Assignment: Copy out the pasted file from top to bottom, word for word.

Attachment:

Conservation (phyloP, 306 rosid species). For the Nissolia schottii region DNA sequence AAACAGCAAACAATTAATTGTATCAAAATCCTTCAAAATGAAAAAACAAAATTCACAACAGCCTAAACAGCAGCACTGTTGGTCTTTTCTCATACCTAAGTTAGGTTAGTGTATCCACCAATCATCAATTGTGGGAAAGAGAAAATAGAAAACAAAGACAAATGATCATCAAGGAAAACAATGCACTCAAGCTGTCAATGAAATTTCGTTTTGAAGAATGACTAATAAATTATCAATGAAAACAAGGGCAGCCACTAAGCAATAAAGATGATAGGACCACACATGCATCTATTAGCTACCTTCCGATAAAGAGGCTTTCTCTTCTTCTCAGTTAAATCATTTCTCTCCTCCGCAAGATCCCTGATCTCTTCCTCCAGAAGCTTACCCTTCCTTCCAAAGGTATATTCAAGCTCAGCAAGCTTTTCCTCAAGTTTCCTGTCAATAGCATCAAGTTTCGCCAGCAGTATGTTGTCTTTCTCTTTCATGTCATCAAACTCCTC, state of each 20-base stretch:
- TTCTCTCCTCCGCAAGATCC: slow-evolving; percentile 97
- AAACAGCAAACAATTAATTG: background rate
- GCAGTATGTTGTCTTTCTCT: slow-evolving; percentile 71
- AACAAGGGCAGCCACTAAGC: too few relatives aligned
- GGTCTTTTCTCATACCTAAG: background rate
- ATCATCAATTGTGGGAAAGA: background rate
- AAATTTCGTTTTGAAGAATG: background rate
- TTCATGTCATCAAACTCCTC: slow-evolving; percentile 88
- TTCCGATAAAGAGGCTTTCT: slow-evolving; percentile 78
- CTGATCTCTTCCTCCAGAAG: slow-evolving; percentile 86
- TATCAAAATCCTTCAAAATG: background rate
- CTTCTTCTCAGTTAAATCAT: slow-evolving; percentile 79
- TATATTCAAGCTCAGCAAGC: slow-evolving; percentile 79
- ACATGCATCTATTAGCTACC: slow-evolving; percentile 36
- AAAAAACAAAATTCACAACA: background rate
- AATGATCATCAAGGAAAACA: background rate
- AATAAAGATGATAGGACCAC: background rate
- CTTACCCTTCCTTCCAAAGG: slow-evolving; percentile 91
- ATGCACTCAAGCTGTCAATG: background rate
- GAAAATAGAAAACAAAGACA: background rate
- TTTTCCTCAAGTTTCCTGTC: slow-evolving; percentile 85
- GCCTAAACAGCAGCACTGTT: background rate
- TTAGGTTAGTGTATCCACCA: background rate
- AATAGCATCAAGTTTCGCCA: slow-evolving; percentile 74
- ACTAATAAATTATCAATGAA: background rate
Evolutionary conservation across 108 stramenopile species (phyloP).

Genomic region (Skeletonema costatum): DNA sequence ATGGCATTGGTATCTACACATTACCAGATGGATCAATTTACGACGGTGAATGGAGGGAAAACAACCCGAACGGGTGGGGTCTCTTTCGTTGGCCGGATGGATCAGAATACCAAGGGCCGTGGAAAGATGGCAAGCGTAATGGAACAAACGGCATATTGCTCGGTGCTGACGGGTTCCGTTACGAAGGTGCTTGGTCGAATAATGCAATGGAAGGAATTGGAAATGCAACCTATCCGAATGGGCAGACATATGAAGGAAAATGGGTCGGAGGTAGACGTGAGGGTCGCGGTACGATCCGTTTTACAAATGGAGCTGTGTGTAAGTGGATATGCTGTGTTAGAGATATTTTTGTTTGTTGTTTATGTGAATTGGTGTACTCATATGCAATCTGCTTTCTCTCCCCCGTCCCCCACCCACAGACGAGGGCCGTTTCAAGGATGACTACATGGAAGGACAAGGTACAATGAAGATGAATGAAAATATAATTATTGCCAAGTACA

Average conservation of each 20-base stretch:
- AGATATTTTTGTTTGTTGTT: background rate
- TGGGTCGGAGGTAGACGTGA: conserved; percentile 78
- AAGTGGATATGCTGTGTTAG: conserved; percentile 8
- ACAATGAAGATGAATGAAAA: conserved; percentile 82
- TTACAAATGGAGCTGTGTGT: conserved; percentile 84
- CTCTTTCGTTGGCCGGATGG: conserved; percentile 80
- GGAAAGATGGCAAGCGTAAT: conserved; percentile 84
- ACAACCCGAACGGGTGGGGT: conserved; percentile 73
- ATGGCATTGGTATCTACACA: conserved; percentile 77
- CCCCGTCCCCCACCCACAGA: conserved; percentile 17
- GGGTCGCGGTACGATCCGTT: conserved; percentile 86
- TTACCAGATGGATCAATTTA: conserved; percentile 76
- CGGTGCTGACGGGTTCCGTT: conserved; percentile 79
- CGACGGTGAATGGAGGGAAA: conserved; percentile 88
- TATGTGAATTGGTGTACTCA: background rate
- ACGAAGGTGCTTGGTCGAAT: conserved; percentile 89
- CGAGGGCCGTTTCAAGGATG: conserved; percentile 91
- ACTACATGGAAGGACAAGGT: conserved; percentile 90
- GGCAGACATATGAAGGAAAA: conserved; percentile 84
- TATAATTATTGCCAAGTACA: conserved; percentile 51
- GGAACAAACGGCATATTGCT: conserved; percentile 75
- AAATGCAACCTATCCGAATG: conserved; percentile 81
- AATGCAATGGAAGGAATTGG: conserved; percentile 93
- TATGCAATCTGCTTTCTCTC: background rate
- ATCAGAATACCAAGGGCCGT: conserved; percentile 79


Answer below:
Conservation (phyloP, 306 rosid species). For the Nissolia schottii region DNA sequence AAACAGCAAACAATTAATTGTATCAAAATCCTTCAAAATGAAAAAACAAAATTCACAACAGCCTAAACAGCAGCACTGTTGGTCTTTTCTCATACCTAAGTTAGGTTAGTGTATCCACCAATCATCAATTGTGGGAAAGAGAAAATAGAAAACAAAGACAAATGATCATCAAGGAAAACAATGCACTCAAGCTGTCAATGAAATTTCGTTTTGAAGAATGACTAATAAATTATCAATGAAAACAAGGGCAGCCACTAAGCAATAAAGATGATAGGACCACACATGCATCTATTAGCTACCTTCCGATAAAGAGGCTTTCTCTTCTTCTCAGTTAAATCATTTCTCTCCTCCGCAAGATCCCTGATCTCTTCCTCCAGAAGCTTACCCTTCCTTCCAAAGGTATATTCAAGCTCAGCAAGCTTTTCCTCAAGTTTCCTGTCAATAGCATCAAGTTTCGCCAGCAGTATGTTGTCTTTCTCTTTCATGTCATCAAACTCCTC, state of each 20-base stretch:
- TTCTCTCCTCCGCAAGATCC: slow-evolving; percentile 97
- AAACAGCAAACAATTAATTG: background rate
- GCAGTATGTTGTCTTTCTCT: slow-evolving; percentile 71
- AACAAGGGCAGCCACTAAGC: too few relatives aligned
- GGTCTTTTCTCATACCTAAG: background rate
- ATCATCAATTGTGGGAAAGA: background rate
- AAATTTCGTTTTGAAGAATG: background rate
- TTCATGTCATCAAACTCCTC: slow-evolving; percentile 88
- TTCCGATAAAGAGGCTTTCT: slow-evolving; percentile 78
- CTGATCTCTTCCTCCAGAAG: slow-evolving; percentile 86
- TATCAAAATCCTTCAAAATG: background rate
- CTTCTTCTCAGTTAAATCAT: slow-evolving; percentile 79
- TATATTCAAGCTCAGCAAGC: slow-evolving; percentile 79
- ACATGCATCTATTAGCTACC: slow-evolving; percentile 36
- AAAAAACAAAATTCACAACA: background rate
- AATGATCATCAAGGAAAACA: background rate
- AATAAAGATGATAGGACCAC: background rate
- CTTACCCTTCCTTCCAAAGG: slow-evolving; percentile 91
- ATGCACTCAAGCTGTCAATG: background rate
- GAAAATAGAAAACAAAGACA: background rate
- TTTTCCTCAAGTTTCCTGTC: slow-evolving; percentile 85
- GCCTAAACAGCAGCACTGTT: background rate
- TTAGGTTAGTGTATCCACCA: background rate
- AATAGCATCAAGTTTCGCCA: slow-evolving; percentile 74
- ACTAATAAATTATCAATGAA: background rate
Evolutionary conservation across 108 stramenopile species (phyloP).

Genomic region (Skeletonema costatum): DNA sequence ATGGCATTGGTATCTACACATTACCAGATGGATCAATTTACGACGGTGAATGGAGGGAAAACAACCCGAACGGGTGGGGTCTCTTTCGTTGGCCGGATGGATCAGAATACCAAGGGCCGTGGAAAGATGGCAAGCGTAATGGAACAAACGGCATATTGCTCGGTGCTGACGGGTTCCGTTACGAAGGTGCTTGGTCGAATAATGCAATGGAAGGAATTGGAAATGCAACCTATCCGAATGGGCAGACATATGAAGGAAAATGGGTCGGAGGTAGACGTGAGGGTCGCGGTACGATCCGTTTTACAAATGGAGCTGTGTGTAAGTGGATATGCTGTGTTAGAGATATTTTTGTTTGTTGTTTATGTGAATTGGTGTACTCATATGCAATCTGCTTTCTCTCCCCCGTCCCCCACCCACAGACGAGGGCCGTTTCAAGGATGACTACATGGAAGGACAAGGTACAATGAAGATGAATGAAAATATAATTATTGCCAAGTACA

Average conservation of each 20-base stretch:
- AGATATTTTTGTTTGTTGTT: background rate
- TGGGTCGGAGGTAGACGTGA: conserved; percentile 78
- AAGTGGATATGCTGTGTTAG: conserved; percentile 8
- ACAATGAAGATGAATGAAAA: conserved; percentile 82
- TTACAAATGGAGCTGTGTGT: conserved; percentile 84
- CTCTTTCGTTGGCCGGATGG: conserved; percentile 80
- GGAAAGATGGCAAGCGTAAT: conserved; percentile 84
- ACAACCCGAACGGGTGGGGT: conserved; percentile 73
- ATGGCATTGGTATCTACACA: conserved; percentile 77
- CCCCGTCCCCCACCCACAGA: conserved; percentile 17
- GGGTCGCGGTACGATCCGTT: conserved; percentile 86
- TTACCAGATGGATCAATTTA: conserved; percentile 76
- CGGTGCTGACGGGTTCCGTT: conserved; percentile 79
- CGACGGTGAATGGAGGGAAA: conserved; percentile 88
- TATGTGAATTGGTGTACTCA: background rate
- ACGAAGGTGCTTGGTCGAAT: conserved; percentile 89
- CGAGGGCCGTTTCAAGGATG: conserved; percentile 91
- ACTACATGGAAGGACAAGGT: conserved; percentile 90
- GGCAGACATATGAAGGAAAA: conserved; percentile 84
- TATAATTATTGCCAAGTACA: conserved; percentile 51
- GGAACAAACGGCATATTGCT: conserved; percentile 75
- AAATGCAACCTATCCGAATG: conserved; percentile 81
- AATGCAATGGAAGGAATTGG: conserved; percentile 93
- TATGCAATCTGCTTTCTCTC: background rate
- ATCAGAATACCAAGGGCCGT: conserved; percentile 79